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Jump to: navigation, search is a GBrowse plugin written by Sheldon McKay. It draws DNA spectrograms of DNA of digitized DNA sequences using techniques borrowed from the digital signal processing world. Graphical rendering is accomplished using the HSV color space. The color of the spot on the spectrogram corresponds to the dominant nucleotide at that "frequency" and position and the intensity corresponds to the strength of the signal. DNA spectrograms reveal non-random sequence composition, the two most common examples of which are coding DNA and repeat sequences.

  • Coding DNA has a signal due the the non-random occurence of nulceotides in codons and appear as a line in the spectrogram with a period of 3.
  • Repeats have a characteristic ladder like appearance in the spectrogram.
  • Follow this link for background reading of digital signal processing of DNA




How is the DNA spectrogram calculated?

A sliding window of variable size and overlap is used to calculate the spectrogram, which is displayed graphically as a track in the genome browser. Each window is a subsegment of DNA and corresponds to a 'column' in the graphical display of the spectrogram. The window slides along the sequence, from left to right, at a set increment, which corresponds to the column width.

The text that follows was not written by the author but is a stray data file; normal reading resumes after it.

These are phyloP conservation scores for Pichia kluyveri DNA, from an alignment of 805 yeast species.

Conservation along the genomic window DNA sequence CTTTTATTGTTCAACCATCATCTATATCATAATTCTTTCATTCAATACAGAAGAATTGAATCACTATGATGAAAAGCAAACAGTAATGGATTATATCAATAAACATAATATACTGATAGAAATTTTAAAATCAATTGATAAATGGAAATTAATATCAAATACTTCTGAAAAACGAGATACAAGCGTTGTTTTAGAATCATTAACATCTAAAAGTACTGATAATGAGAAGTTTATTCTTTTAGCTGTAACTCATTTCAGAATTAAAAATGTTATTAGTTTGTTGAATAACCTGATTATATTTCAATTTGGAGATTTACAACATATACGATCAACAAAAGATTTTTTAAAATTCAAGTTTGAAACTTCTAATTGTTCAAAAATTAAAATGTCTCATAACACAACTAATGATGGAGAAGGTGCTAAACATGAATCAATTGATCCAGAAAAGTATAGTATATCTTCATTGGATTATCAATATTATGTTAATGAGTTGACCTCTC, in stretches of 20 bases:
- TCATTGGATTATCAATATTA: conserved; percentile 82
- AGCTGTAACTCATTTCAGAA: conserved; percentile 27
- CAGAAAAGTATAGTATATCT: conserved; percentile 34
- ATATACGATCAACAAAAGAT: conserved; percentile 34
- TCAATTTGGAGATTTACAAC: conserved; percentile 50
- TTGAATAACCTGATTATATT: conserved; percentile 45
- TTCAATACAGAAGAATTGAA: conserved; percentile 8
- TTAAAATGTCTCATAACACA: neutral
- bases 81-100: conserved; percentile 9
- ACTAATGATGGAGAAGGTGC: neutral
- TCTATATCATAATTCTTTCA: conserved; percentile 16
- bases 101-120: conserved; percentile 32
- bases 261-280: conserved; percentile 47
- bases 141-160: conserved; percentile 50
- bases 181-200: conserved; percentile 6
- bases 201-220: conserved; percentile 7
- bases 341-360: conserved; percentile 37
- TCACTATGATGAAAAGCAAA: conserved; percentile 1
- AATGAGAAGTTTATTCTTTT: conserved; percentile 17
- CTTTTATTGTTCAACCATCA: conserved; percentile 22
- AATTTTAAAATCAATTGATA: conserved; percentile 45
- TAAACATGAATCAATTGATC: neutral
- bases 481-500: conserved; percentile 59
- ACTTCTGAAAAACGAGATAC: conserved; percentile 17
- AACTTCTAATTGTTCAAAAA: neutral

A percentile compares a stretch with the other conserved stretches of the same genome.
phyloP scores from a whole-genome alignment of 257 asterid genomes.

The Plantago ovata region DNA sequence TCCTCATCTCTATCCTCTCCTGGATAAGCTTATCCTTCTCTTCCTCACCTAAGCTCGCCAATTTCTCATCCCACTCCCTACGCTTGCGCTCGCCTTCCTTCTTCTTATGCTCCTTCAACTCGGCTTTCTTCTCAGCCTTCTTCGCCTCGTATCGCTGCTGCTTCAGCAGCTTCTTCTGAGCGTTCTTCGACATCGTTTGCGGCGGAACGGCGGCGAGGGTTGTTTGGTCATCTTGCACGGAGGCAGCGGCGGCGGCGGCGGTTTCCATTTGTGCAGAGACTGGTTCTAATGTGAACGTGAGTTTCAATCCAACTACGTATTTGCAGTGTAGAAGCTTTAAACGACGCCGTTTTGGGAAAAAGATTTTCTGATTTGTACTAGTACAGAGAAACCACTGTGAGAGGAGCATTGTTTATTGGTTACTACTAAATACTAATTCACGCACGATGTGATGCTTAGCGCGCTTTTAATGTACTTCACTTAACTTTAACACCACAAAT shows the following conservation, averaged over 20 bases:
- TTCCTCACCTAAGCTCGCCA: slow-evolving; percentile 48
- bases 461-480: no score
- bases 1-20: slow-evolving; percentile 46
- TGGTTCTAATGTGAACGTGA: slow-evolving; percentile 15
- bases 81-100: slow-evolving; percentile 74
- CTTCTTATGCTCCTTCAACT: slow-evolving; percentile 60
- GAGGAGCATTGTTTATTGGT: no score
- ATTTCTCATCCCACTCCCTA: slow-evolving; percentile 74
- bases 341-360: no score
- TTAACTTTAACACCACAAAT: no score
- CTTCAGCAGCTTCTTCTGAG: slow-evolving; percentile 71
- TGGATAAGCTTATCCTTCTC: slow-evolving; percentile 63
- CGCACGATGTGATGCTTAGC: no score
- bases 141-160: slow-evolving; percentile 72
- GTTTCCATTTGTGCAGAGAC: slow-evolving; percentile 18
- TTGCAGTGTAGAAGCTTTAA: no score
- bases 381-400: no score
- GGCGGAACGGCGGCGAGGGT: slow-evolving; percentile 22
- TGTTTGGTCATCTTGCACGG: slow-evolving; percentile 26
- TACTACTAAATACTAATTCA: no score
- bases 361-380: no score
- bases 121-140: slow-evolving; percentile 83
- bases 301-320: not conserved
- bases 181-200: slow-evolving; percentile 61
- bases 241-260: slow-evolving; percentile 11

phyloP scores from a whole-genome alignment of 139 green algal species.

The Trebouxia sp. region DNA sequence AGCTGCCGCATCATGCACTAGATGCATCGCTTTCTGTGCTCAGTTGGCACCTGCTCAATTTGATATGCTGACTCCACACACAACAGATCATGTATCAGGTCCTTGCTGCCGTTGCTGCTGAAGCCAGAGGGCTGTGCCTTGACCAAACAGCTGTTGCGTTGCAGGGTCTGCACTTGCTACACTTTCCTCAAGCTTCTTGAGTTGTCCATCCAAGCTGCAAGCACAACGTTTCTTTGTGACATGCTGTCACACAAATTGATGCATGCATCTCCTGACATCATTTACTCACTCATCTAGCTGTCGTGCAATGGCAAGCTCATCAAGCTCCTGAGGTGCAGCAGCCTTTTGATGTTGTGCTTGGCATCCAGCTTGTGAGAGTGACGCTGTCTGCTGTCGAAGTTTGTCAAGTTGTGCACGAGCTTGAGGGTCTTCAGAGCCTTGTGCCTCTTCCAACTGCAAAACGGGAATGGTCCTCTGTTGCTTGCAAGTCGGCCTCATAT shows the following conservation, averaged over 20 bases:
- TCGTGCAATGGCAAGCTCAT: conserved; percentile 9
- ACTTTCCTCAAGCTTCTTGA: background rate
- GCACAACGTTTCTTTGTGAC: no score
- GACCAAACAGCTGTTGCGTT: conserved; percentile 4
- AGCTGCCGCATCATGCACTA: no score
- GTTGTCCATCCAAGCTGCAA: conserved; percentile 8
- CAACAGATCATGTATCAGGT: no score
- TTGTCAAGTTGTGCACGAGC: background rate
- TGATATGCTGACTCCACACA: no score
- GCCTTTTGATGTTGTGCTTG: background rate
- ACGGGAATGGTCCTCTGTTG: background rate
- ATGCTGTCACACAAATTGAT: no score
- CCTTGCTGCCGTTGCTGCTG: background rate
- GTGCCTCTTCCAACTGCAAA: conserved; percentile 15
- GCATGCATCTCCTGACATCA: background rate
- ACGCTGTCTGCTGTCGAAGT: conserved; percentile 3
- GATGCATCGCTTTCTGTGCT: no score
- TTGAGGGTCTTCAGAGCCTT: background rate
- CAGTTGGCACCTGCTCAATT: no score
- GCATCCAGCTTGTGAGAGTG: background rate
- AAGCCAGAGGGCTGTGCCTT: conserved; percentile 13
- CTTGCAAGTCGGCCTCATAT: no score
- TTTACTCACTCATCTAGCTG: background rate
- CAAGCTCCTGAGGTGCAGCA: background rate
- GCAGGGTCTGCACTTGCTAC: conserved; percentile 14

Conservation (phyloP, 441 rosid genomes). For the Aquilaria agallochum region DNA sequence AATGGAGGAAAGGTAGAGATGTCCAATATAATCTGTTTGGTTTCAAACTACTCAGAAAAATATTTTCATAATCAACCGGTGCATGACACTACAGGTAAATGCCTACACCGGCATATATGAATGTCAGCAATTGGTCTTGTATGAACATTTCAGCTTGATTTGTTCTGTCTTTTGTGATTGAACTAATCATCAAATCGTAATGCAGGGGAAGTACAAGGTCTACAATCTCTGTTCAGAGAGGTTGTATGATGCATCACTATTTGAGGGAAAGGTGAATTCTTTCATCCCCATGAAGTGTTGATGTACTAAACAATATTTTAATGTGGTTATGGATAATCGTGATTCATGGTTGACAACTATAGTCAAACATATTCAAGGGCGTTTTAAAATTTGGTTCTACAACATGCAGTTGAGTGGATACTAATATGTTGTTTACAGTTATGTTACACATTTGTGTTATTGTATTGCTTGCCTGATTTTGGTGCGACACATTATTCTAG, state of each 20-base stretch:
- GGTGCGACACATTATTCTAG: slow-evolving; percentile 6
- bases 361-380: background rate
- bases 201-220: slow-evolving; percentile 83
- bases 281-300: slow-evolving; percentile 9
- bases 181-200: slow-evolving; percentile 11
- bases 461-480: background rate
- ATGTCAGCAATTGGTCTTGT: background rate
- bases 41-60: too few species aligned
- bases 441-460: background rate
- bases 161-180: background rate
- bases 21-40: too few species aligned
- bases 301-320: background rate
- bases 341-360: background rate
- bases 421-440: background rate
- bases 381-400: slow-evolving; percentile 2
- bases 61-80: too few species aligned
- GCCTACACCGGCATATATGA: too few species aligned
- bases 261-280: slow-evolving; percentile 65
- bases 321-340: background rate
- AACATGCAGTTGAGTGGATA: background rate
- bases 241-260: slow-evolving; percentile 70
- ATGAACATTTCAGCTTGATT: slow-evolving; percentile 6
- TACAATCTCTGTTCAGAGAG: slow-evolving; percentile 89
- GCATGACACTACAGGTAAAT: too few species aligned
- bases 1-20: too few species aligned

The spectrogram refers collectively to all of the rows and columns seen in the graphical display.

The spectrogram has n rows, where n is the number of bases in the window. Each row corresponds to a discrete 'frequency' from 0 -> n-1.

An arguably more intuitive way to relate this to DNA sequence to calculate the 'period' (n/frequency*2). If we see a feature in the spectrogram at period x, there is a non-random structure with a periodicity of x nucleotides. The chief example of this would be coding DNA at period 3.

The DNA sequence is converted from analog to digital by creating four binary indicator sequences:

          G A T C C T C T G A T T C C A A
        G 1 0 0 0 0 0 0 0 1 0 0 0 0 0 0 0
        A 0 1 0 0 0 0 0 0 0 1 0 0 0 0 1 1
        T 0 0 1 0 0 1 0 1 0 0 1 1 0 0 0 0
        C 0 0 0 1 1 0 1 0 0 0 0 0 1 1 0 0

The magnitude of the discrete fourier transform (DFT) is calculated seperately for each of the four indicator sequences. The algorithm used is the fast fourier transfrom (FFT; via Math::FFT), which is much faster than the original DFT algorithm but is limited in that only base2 numbers (128, 256, 512, etc) can be used for window sizes. This is necessary to make the spectrogram calculation fast enough for real-time use.

For graphical rendering, each transformed sequence is assigned a color (A=blue; T=red; C=green; G=yellow). The colors for each base are superimposed on the image. In a given spot on the spectrogram, the brightness corresponds to the magnitide (signal intensity) and the color corresponds to the dominant base at that frequency/period. If no single base predominates, an intermediate color is calculated based on the relative magnitudes.

The spectrogram is visible as a track in the generic genome browser. Please note that the calculations and graphical rendering are computationally intensive, so the image will take a while to load, especially with larger sequence regions and/or small increments for the sliding window.

After you have launched this plugin, the spectrogram will continue to be calculated in the main gbrowse display until you turn off the 'Spectrogram' track.

The plugin was written by Sheldon McKay (